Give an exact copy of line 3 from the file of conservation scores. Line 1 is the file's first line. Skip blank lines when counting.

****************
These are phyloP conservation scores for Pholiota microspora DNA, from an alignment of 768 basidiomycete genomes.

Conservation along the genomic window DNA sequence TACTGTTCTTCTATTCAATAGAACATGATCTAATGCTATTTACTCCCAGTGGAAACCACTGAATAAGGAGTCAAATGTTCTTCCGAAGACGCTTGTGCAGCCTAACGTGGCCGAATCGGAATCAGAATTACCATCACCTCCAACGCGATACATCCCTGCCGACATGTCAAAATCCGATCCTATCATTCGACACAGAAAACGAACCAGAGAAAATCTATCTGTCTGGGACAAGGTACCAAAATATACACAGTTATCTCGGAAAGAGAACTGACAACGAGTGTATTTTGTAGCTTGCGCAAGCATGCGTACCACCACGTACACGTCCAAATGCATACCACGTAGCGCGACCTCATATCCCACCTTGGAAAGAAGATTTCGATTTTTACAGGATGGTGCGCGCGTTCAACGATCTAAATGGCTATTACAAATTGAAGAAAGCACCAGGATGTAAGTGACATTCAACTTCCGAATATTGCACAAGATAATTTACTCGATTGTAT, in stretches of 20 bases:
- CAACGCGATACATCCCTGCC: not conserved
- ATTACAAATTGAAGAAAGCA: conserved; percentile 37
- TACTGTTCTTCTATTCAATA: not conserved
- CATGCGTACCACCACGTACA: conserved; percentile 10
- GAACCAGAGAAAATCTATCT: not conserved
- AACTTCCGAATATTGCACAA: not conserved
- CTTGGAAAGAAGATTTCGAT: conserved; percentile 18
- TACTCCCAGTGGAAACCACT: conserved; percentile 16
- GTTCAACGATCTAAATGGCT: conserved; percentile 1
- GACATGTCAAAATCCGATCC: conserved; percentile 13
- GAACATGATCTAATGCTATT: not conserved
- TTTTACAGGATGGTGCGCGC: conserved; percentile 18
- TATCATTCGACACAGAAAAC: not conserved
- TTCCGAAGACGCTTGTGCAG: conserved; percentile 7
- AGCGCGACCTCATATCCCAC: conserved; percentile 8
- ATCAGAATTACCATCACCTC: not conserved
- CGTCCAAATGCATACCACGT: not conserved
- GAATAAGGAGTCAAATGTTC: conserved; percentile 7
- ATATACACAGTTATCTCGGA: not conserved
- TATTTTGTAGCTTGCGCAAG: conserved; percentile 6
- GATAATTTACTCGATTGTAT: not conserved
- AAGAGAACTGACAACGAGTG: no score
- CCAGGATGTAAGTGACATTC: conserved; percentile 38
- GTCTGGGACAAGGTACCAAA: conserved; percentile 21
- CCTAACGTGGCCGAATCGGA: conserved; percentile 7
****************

- CAACGCGATACATCCCTGCC: not conserved